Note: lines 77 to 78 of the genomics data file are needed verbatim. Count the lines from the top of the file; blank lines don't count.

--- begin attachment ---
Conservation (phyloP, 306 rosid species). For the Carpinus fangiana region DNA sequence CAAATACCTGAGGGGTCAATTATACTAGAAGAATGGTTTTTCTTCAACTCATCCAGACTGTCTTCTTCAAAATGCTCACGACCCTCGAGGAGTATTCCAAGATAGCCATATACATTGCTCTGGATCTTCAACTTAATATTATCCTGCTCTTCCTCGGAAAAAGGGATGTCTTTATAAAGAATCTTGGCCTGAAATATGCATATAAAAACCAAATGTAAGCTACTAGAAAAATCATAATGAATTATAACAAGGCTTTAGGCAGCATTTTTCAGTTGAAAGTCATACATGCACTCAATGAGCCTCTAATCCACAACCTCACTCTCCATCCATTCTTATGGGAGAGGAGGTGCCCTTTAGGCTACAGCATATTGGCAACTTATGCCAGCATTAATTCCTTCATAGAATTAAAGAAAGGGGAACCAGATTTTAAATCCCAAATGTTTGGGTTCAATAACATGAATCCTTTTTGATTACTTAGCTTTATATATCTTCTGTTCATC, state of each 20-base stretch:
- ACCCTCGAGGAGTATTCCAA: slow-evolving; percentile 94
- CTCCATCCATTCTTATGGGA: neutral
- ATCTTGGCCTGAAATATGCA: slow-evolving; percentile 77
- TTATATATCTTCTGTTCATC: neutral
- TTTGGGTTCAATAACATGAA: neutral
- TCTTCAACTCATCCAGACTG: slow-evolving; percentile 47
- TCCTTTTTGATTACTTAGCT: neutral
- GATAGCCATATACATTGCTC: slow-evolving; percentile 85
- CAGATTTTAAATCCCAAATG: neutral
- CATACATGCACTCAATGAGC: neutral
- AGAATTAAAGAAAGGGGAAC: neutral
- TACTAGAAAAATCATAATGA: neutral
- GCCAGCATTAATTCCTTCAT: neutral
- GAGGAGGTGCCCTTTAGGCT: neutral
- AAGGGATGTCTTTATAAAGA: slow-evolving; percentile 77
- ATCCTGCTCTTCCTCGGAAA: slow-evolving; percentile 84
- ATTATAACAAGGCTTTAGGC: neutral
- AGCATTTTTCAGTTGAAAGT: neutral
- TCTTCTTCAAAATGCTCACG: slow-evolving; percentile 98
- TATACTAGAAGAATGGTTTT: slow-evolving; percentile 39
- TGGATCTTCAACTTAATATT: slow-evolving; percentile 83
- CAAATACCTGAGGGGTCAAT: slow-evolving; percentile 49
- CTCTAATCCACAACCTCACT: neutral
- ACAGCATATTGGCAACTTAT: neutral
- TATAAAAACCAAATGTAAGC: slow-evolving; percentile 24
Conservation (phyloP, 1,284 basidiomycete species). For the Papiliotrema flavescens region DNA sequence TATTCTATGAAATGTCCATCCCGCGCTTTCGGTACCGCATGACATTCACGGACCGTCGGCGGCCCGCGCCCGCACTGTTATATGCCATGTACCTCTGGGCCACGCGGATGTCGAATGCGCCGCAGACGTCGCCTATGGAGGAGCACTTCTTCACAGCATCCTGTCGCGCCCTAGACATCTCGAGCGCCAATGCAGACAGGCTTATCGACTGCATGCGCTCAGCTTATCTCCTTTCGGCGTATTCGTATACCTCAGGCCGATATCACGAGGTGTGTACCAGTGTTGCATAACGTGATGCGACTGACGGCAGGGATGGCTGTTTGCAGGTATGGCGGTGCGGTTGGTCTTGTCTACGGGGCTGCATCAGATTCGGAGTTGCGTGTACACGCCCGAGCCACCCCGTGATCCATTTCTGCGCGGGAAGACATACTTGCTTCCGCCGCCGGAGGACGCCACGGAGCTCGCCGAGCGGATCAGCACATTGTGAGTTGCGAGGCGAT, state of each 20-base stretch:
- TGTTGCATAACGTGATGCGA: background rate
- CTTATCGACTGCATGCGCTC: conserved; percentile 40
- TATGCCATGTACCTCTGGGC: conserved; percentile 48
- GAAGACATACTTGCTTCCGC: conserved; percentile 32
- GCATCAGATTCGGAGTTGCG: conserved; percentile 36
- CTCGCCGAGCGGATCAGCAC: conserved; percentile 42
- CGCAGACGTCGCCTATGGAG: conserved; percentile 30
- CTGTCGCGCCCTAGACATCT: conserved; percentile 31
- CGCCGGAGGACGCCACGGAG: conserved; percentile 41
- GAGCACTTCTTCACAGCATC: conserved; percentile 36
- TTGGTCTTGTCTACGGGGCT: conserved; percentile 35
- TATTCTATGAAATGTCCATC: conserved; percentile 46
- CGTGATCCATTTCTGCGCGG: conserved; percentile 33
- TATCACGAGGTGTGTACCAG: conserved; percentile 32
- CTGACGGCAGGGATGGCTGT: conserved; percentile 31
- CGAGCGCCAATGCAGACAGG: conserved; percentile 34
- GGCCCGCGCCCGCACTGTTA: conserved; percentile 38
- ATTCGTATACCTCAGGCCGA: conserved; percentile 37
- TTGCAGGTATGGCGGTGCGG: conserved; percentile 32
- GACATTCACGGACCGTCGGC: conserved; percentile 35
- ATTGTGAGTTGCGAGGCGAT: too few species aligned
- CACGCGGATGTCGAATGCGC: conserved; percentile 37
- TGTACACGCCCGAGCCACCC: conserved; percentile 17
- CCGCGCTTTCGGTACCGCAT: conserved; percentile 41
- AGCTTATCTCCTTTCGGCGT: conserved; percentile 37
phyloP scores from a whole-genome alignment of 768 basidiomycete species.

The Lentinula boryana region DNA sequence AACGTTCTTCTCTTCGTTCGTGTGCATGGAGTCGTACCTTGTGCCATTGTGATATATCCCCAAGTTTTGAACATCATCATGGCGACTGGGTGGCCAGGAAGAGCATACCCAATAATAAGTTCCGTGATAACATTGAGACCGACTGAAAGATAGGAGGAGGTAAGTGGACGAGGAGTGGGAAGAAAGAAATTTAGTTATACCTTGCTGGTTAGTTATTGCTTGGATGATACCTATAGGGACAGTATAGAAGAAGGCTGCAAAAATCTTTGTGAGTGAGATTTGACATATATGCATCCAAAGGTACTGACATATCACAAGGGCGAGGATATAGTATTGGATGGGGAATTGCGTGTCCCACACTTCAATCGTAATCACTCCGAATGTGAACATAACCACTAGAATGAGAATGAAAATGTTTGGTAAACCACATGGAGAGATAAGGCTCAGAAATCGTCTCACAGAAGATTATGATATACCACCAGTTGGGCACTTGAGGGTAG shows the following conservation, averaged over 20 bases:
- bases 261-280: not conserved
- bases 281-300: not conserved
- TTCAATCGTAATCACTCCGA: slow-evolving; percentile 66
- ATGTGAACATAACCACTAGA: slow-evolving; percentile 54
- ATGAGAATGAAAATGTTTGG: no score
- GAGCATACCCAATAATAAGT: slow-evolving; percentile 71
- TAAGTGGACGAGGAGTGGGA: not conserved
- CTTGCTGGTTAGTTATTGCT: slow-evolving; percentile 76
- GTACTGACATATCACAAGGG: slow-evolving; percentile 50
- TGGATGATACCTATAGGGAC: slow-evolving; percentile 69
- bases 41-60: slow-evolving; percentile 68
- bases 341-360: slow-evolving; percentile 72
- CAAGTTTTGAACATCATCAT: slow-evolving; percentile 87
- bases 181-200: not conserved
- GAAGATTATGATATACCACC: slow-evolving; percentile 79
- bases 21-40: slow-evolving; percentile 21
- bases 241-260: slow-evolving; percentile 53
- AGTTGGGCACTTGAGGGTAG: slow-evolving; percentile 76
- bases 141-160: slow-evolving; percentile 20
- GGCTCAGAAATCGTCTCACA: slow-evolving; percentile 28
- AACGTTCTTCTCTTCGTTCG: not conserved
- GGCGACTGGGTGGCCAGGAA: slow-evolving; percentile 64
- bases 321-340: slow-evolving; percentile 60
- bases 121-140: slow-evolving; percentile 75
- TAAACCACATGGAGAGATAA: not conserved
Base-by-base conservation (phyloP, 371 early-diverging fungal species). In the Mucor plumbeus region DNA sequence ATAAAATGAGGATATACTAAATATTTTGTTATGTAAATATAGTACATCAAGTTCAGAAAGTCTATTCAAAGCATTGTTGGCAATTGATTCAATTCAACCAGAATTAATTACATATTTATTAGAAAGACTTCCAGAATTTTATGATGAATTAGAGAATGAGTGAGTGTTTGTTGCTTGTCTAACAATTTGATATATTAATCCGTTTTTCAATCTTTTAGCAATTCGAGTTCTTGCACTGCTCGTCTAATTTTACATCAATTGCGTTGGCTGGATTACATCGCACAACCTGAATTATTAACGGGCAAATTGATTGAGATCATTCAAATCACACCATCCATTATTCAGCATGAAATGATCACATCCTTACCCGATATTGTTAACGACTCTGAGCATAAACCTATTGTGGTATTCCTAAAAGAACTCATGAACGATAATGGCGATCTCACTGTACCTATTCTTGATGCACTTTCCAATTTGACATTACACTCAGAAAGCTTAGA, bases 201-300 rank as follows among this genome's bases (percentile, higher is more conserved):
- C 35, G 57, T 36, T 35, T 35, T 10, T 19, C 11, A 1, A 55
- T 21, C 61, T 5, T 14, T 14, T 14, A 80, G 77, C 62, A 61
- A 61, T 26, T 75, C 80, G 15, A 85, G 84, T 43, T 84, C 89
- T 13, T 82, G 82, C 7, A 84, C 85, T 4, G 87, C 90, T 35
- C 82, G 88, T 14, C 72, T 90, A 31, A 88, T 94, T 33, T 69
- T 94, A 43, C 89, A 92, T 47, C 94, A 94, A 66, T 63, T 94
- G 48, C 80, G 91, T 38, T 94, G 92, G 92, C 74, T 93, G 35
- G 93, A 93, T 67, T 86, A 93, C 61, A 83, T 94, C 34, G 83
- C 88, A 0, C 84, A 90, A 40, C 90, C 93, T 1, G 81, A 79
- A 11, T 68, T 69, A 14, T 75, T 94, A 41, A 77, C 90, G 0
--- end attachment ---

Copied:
- bases 321-340: slow-evolving; percentile 60
- bases 121-140: slow-evolving; percentile 75